Rachel Watson, a 32-year-old divorcee and alcoholic, rides the same train everyday so she can get a glimpse of her old house. The house in which her ex-husband, Tom, lives in with his new wife, Anna. Rachel becomes intrigued by a couple that resides in a house down the road from her old house. The man and woman soon began to occupy Rachel’s thoughts as she watches them everyday.
She imagines and creates scenarios in her head of the couple living a perfect life. But, her perception of them shatteres when she witnessed the woman kissing another man. Not long after, the woman disappears, and Rachel makes it her mission to find out what happened to the woman who seemingly had the perfect life.
Rachel Watson is the main character, but “The Girl on the Train” switches between the perspectives of two other female characters. It is told from the point of view of Megan, the woman who goes missing, and Anna, the woman Rachel’s husband cheated on her with and then got married to. The timelines of the characters aren’t always the same, which makes it more intriguing to read.
The day after the woman, who’s name is revealed as Megan Hipwell, disappeared, Rachel awoke in a daze of confusion. She remembered being at the pub the night before, then going to Tom and Anna’s house.
Trying to piece together the night before, Rachel found a painful, tender lump on the side of her head and her hair matted with blood, along with bruises on her legs, dirt under her fingernails and a cut on her lip.
Rachel’s dependence on alcohol gets her into a lot of messy and dangerous situations throughout the course of the story. Her tendency to black out when she drinks makes it very clear to the reader that Rachel is an alcoholic.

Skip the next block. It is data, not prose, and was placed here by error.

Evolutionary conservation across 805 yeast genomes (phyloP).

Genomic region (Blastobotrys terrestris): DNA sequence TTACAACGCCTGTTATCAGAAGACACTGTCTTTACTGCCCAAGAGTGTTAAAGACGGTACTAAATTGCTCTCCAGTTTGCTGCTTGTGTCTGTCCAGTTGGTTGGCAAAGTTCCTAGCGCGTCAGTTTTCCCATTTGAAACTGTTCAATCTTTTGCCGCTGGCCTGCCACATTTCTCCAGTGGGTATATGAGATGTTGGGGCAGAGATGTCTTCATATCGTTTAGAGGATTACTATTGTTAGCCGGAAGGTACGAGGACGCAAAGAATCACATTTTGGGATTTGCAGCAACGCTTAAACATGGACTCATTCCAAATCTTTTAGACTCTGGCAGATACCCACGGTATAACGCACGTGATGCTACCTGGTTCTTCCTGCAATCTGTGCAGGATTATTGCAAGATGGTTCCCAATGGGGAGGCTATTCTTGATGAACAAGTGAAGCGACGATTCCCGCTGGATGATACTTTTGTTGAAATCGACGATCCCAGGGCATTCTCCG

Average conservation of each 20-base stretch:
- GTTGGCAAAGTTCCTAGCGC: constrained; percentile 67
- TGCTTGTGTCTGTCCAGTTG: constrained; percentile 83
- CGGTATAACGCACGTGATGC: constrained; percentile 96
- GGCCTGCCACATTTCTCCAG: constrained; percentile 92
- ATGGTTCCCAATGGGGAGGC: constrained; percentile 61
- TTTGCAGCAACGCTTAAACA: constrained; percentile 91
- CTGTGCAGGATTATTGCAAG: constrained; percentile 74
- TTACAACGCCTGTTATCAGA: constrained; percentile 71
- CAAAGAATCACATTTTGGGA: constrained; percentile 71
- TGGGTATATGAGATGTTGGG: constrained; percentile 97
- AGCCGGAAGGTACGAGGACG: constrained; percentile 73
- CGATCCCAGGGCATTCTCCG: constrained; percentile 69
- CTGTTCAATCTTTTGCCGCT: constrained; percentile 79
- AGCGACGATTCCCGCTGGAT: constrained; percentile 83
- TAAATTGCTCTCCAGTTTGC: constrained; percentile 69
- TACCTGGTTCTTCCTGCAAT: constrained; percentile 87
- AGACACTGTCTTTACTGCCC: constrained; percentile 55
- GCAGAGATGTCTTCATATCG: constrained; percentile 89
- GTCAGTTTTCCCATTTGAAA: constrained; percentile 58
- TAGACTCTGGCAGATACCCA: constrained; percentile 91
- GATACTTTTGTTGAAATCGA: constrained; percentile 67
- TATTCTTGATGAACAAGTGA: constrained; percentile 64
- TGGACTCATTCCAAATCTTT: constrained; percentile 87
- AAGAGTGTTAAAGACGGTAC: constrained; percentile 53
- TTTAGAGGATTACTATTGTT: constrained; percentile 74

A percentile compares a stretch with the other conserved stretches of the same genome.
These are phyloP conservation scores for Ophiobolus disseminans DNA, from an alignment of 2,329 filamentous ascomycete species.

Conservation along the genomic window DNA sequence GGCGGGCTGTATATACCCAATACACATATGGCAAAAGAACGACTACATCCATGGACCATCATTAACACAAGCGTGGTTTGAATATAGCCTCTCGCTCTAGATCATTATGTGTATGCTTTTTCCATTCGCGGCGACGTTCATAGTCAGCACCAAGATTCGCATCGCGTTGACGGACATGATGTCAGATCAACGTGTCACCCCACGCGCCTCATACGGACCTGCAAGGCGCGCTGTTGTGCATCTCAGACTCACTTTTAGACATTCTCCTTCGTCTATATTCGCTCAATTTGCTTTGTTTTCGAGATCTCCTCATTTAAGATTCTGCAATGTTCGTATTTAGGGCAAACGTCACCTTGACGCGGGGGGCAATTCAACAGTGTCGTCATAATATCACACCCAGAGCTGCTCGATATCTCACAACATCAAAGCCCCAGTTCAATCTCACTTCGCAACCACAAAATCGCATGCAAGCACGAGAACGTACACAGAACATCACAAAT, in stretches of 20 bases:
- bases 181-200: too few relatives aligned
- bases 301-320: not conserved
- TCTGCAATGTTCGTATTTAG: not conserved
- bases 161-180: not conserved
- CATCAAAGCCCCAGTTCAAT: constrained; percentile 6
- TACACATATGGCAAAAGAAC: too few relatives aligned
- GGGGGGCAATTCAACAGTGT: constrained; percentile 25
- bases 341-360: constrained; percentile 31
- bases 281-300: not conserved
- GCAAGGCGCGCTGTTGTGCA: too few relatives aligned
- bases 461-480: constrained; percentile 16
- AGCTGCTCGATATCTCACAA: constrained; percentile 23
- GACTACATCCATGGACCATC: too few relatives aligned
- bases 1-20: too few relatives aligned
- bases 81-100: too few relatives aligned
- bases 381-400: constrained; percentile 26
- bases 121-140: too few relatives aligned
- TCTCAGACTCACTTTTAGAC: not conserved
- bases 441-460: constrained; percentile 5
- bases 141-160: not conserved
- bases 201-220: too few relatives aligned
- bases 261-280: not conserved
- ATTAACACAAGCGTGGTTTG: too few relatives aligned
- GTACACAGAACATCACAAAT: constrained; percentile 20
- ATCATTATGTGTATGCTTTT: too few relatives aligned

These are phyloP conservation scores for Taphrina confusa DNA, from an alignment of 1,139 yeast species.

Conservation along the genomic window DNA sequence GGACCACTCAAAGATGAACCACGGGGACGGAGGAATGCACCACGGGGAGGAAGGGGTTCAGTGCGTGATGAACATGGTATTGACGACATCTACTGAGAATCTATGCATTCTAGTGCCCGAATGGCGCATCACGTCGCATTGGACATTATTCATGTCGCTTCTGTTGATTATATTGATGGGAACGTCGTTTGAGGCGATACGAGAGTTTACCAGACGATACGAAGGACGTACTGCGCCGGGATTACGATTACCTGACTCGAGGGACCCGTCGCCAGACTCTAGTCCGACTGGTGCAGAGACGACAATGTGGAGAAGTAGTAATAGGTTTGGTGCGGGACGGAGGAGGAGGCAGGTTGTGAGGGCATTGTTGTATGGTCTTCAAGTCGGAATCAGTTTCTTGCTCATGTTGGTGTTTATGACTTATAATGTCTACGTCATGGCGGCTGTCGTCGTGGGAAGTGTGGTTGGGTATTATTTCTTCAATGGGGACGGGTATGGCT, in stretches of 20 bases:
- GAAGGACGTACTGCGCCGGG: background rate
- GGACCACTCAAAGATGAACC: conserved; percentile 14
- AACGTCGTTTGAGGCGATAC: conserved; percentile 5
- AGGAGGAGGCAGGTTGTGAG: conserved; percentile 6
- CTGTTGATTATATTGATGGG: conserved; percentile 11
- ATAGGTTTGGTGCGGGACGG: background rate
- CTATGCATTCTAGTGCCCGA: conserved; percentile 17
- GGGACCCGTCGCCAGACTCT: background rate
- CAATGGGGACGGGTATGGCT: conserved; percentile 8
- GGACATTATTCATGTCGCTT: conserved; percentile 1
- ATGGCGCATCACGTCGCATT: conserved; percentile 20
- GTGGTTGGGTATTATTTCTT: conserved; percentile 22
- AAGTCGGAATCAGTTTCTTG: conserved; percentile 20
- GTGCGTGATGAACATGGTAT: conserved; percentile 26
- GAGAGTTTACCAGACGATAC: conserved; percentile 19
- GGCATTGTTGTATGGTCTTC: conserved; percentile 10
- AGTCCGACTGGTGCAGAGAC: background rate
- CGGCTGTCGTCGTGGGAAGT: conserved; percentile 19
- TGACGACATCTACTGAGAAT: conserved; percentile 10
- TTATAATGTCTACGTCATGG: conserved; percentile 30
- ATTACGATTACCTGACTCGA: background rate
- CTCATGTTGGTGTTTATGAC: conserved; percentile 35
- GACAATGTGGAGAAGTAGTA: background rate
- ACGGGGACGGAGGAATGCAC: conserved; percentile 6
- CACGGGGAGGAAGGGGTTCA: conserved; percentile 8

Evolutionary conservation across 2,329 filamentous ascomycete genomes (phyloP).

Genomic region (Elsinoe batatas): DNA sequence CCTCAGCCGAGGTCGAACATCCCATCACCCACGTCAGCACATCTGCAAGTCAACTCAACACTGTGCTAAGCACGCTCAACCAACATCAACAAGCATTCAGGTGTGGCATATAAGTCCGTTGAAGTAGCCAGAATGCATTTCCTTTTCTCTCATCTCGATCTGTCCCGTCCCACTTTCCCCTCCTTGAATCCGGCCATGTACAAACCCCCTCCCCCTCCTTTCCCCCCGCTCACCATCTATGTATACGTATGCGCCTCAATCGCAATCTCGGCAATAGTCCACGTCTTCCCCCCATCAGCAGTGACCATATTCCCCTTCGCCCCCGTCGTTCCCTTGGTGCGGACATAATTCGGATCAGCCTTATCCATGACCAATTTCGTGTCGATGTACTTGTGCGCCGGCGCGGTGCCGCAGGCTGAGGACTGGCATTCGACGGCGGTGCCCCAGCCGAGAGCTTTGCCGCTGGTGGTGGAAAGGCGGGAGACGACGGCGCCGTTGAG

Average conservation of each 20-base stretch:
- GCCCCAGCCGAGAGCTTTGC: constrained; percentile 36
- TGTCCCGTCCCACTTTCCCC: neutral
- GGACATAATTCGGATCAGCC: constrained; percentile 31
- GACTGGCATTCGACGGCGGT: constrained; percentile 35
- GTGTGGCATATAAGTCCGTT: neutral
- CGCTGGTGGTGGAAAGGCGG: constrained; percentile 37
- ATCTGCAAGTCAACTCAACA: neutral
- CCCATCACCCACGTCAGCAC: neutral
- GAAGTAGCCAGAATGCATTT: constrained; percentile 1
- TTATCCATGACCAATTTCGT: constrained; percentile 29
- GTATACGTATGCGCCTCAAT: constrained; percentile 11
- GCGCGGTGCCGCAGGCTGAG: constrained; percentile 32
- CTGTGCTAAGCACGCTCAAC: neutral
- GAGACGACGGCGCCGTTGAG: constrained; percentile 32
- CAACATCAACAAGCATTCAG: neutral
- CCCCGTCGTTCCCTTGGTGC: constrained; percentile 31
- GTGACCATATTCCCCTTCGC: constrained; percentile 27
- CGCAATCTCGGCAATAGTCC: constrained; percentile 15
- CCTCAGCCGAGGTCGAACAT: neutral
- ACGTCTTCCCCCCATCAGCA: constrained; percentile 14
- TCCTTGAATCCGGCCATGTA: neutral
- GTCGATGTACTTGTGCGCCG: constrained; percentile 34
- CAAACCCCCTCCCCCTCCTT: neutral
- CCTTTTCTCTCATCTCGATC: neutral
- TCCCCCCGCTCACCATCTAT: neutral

An Insider article, “How to talk to someone about their alcohol use and what resources can help,” is beneficial for anyone who may know someone struggling with alcoholism. In the article, clinical psychologist Aimee Chiligiris said: “Try to look for an opportunity to express concern when both of you are open to communicating and not under the influence of substances. Let them know what you observe in a caring and nonjudgmental way.”
In a way, this is how Rachel’s roommate lets her know that her drinking is going too far.
Days later, Rachel was still trying to unravel Megan’s disappearance from what she read in the newspaper. The paper mentioned that Megan and her husband, Scott, got into an argument that day, but Rachel took notice that there was no mention of Megan cheating. This is when she realized what she had witnessed on the train could potentially help lead the police to where Megan might be.
Paula Hawkins’ “The Girl on the Train,” is a murder-mystery that will make the reader question who to trust, especially Rachel Watson. Every character in this book has something to hide, even if they don’t know it yet.
The narration in “The Girl on the Train,” uses undependable voices to push the story forward. This tactic will make any reader wary of each and every character in this story.
No one is who they seem to be.